Judge Lets Texas County Temporarily Mandate Masks, Defying Governor’s Order

Judge Lets Texas County Temporarily Mandate Masks, Defying Governor’s Order
A man wears a Texas mask in Austin, Texas, on March 3, 2021. (Montinique Monroe/Getty Images)
Mimi Nguyen Ly

A judge in Texas on Friday granted Harris County’s request for a temporary restraining order to block Gov. Greg Abbott’s order that bans mask mandates, thereby allowing the county to temporarily issue mask mandates in public schools.

Abbott’s order bans government entities such as county, city, school district, or public health authorities from requiring people to wear face masks and get vaccinated. It follows a similar order Abbott issued in May, which came just days after the Centers for Disease Control and Prevention recommended that vaccinated people can stop wearing masks.
Judge Jan Soifer of the 345th Civil District Court in Travis County granted the request after Harris County Judge Lina Hidalgo on Thursday announced a mask mandate for all county schools and daycares.
It also comes a day after the county’s attorney, Christian D. Menefee, filed a lawsuit against Abbott’s order. The lawsuit was filed some hours before Hidalgo announced the mask mandate.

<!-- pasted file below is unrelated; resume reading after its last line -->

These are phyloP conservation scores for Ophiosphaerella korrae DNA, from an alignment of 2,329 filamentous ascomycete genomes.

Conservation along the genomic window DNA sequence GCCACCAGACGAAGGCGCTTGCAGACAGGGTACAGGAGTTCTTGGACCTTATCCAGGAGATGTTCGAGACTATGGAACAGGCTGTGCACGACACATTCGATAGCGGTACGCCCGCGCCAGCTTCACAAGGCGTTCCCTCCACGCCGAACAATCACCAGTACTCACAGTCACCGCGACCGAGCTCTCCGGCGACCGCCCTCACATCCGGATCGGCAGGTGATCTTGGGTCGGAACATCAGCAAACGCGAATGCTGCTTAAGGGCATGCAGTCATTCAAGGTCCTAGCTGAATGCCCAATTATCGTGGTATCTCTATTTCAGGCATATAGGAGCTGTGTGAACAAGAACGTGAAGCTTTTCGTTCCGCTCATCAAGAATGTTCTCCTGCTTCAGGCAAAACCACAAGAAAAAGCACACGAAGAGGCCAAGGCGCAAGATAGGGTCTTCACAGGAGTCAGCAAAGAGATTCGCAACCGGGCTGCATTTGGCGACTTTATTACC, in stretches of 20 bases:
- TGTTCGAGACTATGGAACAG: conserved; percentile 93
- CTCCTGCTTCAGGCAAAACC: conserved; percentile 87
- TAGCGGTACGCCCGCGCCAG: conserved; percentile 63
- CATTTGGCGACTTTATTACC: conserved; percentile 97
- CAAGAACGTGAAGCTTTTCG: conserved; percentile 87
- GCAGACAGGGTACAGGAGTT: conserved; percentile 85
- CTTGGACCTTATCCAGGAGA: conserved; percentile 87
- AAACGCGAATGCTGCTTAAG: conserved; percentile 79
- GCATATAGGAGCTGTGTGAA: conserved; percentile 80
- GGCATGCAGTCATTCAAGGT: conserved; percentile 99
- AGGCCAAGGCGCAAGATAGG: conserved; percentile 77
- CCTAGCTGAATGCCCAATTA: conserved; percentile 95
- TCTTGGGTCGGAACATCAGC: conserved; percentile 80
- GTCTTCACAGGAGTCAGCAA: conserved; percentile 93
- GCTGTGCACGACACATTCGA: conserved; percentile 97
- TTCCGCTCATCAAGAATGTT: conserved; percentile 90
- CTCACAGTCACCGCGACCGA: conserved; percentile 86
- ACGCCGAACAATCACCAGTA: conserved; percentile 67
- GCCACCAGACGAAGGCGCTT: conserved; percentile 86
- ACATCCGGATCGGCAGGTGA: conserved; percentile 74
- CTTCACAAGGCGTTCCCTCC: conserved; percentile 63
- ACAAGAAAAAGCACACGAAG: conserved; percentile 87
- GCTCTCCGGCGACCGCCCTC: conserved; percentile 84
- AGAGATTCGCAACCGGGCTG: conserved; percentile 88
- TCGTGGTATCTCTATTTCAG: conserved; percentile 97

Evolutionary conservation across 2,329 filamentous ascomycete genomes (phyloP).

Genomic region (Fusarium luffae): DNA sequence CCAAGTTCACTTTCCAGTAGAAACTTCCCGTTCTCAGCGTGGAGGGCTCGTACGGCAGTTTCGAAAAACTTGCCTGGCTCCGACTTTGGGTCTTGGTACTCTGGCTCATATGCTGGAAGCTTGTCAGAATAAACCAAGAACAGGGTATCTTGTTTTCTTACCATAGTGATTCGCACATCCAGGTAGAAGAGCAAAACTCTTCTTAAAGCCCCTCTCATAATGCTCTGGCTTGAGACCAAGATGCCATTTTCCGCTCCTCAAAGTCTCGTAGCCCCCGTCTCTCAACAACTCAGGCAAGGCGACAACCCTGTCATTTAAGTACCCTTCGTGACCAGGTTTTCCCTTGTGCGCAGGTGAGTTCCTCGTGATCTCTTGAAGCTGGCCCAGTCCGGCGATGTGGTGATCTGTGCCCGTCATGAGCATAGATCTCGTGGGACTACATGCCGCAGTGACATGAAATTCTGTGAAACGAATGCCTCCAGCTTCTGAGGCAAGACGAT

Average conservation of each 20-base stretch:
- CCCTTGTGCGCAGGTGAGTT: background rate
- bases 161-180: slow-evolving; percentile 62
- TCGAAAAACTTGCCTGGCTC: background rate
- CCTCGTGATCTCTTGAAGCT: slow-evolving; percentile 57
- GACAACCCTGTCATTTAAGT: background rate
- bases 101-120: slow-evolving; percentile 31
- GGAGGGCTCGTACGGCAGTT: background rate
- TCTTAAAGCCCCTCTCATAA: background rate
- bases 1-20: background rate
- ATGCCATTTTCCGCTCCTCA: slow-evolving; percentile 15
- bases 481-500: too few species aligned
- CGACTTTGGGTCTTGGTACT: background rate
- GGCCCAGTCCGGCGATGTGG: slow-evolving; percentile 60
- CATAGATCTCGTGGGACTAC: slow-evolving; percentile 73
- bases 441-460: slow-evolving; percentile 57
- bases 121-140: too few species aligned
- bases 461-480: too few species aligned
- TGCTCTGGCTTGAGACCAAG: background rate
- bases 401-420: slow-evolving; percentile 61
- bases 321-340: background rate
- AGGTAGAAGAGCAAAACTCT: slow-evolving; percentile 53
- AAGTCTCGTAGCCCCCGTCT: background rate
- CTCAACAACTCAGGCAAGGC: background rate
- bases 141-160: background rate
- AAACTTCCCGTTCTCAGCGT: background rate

In a statement Friday, Menefee said that Harris County “fought alongside school districts across the state” over the matter.
“While this decision is temporary, it’s a victory for residents in Harris County who are concerned about this public health crisis,” Menefee said in a separate statement on Friday, reported the Houston Chronicle. “We need every tool at our disposal to stop the spread of COVID-19, including masks and other measures that are proven to slow the spread.”

The Epoch Times has reached out to Abbott’s office for comment.

Menefee in a statement on Thursday accused Abbott of having “repeatedly misused his authority under Texas disaster laws.” He said that Abbott’s order “bans any meaningful action” to address the spread of the Delta variant of the CCP (Chinese Communist Party) virus in the region.
Other local counties have also sued Abbott, including Dallas and Bexar counties, which have seen judges rule in their favor to go ahead with their local mask mandates.
Abbott and Attorney General Ken Paxton on Thursday issued a joint statement saying, “Any school district, public university, or local government official that decides to defy the order will be taken to court.”

“The Texas Disaster Act clearly states that the Governor has the power to guide the state through emergencies, such as the COVID-19 pandemic,” they also said.

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